Kelly James Clark One of the Recurring Research Proposal

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Kelly James Clark

One of the recurring questions in any study of religion is how humans can believe in God without proof of His existence. Some philosophers have determined that such a belief is irrational and argue against the existence of God. They instruct that human beings should not believe in anything that they cannot prove. Other philosophers disagree, and give evidence of God's existence as support for why humans should believe in the existence of God. Finally, some other philosophers go even further, suggesting that human beings should believe in God, without regard to proof or evidence of God's existence. Kelly James Clark is one such philosopher, and his essay, Without evidence or argument: A defense of reformed epistemology, outlines the reasons that he believes that faith is sufficient for a belief in God.

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Research Proposal on Kelly James Clark One of the Recurring Assignment

Clark begins his essay with a series of hypothetical scenarios, designed to challenge why people believe certain things and what type of evidence people would need to change their long-held beliefs. While he gives examples about non-religious items, Clark's first truly thought-provoking questions involve the writings of other philosophers, specifically David Hume, and W.K. Clifford, both of whom insist that people's beliefs should be evidence-based. In fact, Clark points out that Hume actually believes that the belief "in an all-loving, omnipotent God is inconsistent with the evil that there is in the world. Given the fact of evil, God cannot exist." (Clark, unknown). When confronted with such philosophies, Clark then goes on to ask how the reader would respond to those issues. He presents different possible reactions. His first hypothetical reaction is for people to become temporarily agnostic, and begin searching for proof of God's existence. His second hypothetical reaction is for people to give up their belief in God because they agree with Hume that the concepts of God and evil are irreconcilable. His third hypothetical reaction is for people to remain faithful in God, despite a lack of evidence, even in the face of counterevidence. In fact, "it is the position of Reformed epistemology (likely the position that Calvin held) that belief in God, like belief in other persons, does not require the support of evidence or argument in order for it to be rational." (Clark, unknown).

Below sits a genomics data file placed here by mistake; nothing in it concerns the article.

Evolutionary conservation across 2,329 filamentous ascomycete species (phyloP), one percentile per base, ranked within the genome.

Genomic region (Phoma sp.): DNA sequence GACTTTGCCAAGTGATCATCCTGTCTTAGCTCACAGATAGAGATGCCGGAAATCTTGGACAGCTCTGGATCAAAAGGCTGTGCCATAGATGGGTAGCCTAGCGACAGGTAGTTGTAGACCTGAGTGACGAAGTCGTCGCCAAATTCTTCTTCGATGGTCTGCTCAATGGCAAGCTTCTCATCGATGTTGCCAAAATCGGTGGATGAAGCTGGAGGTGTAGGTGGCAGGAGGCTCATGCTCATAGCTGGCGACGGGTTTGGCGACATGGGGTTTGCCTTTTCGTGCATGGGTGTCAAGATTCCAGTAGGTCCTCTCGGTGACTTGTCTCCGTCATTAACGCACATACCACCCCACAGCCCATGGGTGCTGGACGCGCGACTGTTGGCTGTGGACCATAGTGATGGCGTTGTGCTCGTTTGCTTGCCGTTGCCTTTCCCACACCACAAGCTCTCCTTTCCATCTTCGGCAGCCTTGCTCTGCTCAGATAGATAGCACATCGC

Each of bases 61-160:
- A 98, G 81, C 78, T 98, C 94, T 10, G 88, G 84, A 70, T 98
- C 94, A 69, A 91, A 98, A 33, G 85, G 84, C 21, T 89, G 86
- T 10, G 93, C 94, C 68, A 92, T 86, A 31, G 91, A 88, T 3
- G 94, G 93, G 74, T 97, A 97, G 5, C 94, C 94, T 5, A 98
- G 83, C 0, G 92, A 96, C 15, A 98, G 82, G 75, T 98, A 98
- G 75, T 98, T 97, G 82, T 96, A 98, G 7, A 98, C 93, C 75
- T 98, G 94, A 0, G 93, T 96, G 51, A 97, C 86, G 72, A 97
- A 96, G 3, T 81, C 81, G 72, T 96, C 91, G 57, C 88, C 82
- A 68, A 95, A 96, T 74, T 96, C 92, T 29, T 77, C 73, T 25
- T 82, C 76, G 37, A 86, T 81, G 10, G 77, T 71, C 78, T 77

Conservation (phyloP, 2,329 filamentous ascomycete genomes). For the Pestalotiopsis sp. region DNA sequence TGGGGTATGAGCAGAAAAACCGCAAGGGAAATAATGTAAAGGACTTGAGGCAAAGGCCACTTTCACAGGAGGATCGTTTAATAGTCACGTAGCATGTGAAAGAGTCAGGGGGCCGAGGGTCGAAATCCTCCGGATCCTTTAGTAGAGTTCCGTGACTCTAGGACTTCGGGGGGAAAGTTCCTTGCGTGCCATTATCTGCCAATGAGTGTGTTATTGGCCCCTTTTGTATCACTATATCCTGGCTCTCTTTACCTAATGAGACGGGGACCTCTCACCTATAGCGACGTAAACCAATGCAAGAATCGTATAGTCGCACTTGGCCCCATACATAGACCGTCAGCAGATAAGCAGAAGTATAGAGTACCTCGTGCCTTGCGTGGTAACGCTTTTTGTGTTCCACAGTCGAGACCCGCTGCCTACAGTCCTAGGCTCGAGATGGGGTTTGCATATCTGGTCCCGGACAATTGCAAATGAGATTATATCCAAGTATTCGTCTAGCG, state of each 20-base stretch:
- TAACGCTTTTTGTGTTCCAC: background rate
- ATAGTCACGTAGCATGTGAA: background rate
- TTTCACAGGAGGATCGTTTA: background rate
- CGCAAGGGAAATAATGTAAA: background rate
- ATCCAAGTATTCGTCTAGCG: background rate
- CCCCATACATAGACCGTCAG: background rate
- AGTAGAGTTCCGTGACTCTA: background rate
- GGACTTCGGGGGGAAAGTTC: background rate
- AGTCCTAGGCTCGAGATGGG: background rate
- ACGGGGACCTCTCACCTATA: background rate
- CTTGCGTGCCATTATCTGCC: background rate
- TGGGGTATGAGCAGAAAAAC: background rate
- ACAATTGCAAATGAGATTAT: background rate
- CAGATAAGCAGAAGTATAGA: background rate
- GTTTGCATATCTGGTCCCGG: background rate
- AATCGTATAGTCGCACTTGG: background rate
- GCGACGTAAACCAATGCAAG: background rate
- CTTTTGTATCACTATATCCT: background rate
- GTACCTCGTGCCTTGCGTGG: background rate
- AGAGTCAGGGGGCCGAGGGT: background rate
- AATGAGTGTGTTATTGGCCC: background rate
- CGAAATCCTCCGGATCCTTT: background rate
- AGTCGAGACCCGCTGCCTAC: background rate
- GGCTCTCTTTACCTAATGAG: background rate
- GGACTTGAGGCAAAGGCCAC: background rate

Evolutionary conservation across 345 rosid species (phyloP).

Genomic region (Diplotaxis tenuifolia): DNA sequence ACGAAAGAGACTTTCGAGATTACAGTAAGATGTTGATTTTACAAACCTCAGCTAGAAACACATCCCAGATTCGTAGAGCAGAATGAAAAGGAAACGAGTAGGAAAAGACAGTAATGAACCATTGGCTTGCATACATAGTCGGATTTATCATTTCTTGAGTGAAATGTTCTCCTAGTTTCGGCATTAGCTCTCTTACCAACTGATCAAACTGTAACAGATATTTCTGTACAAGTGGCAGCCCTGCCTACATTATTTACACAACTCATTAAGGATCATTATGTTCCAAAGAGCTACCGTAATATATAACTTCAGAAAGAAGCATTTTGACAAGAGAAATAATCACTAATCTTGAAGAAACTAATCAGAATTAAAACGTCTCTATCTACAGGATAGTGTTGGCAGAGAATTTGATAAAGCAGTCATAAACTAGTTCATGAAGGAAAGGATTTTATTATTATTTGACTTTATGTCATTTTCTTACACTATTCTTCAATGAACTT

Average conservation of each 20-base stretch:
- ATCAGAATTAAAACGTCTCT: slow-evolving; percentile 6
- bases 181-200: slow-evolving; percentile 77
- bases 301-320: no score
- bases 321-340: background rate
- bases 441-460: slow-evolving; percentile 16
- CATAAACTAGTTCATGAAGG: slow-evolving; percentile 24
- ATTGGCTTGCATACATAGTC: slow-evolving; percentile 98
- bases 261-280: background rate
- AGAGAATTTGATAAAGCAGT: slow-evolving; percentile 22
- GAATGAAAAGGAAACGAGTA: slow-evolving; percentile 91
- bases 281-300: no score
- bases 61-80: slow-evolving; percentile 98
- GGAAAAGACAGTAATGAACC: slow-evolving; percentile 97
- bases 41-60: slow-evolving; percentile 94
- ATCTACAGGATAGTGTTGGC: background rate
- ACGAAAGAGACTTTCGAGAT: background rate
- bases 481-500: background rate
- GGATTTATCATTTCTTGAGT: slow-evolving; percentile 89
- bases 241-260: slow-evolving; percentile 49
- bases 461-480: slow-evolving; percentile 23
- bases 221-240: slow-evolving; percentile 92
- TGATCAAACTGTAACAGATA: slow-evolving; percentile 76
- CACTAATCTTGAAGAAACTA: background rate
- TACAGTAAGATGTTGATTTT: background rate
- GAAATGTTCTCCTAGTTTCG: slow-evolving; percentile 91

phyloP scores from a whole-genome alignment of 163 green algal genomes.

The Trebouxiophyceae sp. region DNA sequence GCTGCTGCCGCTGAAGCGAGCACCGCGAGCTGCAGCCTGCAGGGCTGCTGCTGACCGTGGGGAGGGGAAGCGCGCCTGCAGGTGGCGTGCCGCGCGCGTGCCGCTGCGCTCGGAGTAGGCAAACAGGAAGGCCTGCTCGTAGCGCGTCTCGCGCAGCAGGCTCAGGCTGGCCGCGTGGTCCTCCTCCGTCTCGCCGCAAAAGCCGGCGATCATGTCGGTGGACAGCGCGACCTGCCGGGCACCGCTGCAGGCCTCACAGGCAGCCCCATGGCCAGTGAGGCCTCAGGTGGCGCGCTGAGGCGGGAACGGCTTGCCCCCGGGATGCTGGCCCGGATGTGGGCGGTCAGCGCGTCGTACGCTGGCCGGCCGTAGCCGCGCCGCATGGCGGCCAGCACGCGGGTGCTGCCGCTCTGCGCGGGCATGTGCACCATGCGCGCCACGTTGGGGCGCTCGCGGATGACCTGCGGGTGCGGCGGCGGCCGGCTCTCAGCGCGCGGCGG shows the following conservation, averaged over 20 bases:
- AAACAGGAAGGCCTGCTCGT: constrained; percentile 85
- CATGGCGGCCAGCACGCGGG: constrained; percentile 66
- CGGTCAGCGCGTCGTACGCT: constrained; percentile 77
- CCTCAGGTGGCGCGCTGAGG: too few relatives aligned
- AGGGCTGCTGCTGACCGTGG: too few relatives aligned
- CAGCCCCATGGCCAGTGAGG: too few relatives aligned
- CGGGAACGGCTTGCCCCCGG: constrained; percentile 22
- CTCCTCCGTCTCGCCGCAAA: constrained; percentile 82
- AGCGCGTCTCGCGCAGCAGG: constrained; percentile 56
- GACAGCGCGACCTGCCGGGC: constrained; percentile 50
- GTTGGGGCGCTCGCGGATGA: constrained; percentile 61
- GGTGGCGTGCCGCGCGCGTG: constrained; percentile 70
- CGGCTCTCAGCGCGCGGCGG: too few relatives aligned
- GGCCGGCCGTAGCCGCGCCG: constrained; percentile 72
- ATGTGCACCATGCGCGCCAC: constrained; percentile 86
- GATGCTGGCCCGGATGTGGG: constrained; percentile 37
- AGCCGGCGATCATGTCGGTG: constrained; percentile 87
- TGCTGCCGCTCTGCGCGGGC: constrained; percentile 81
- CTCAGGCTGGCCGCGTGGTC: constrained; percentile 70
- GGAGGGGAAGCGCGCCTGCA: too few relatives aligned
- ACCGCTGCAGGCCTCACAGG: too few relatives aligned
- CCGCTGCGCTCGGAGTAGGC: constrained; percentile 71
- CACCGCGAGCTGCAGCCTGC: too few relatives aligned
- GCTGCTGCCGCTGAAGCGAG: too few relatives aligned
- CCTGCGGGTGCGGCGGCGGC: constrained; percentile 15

Next, Clark goes on to critique the enlightenment demand for evidence. He begins by discussing Clifford's claim that it is always wrong for anyone to believe anything on insufficient evidence. Clark holds that Clifford's universal demand for evidence cannot meet its own demand. He allows that Clifford allows people to use as evidence beliefs acquired through sensory experience and beliefs that are self-evident, such as those acquired through logic or mathematics. Using that evidence, Clark maintains that it is impossible to prove that it is wrong, always and everywhere, for anyone to believe anything on insufficient evidence. Clark says that as finite beings it is impossible to meet such a demand, because many of the beliefs held by people do not meet Clifford's strict demand for evidence, because human beings do not constantly test their beliefs. He then goes on to use examples of what he means. For example, Clark states that, having never been to Paraguay, he has not had the sensory experience of being in Paraguay and logic and mathematics do not dictate that there is a Paraguay, therefore his belief that there is a Paraguay does not meet Clifford's requirements for evidence. In fact, Clark states that most of his personal beliefs are based on information that he learned from teachers, rather than from personal observation. Clark concludes by stating that since people do not have the time to test all of their beliefs, they cannot meet Clifford's demand for evidence, and therefore cannot be obligated to do so.

Clark then goes on to explain that, even with sufficient time, people would not be able to meet Clifford's demand for evidence. Earlier in his essay, Clark references the philosophical puzzle describing the impossibility of proving the existence of other human beings. Using this, he states that a great deal of human belief is based on faith, not on evidence or argument. Therefore, Clark maintains that humans have to rely on the cognitive faculties which produce other beliefs. Therefore, Clark believes that reasoning must start somewhere, and that it is impossible to reason when one is required to provide evidence for every belief, because there is no essential truth to use as a building block. He concludes with the idea that, because one must take some unproveable things as essentially true, one may as well start with the belief in God.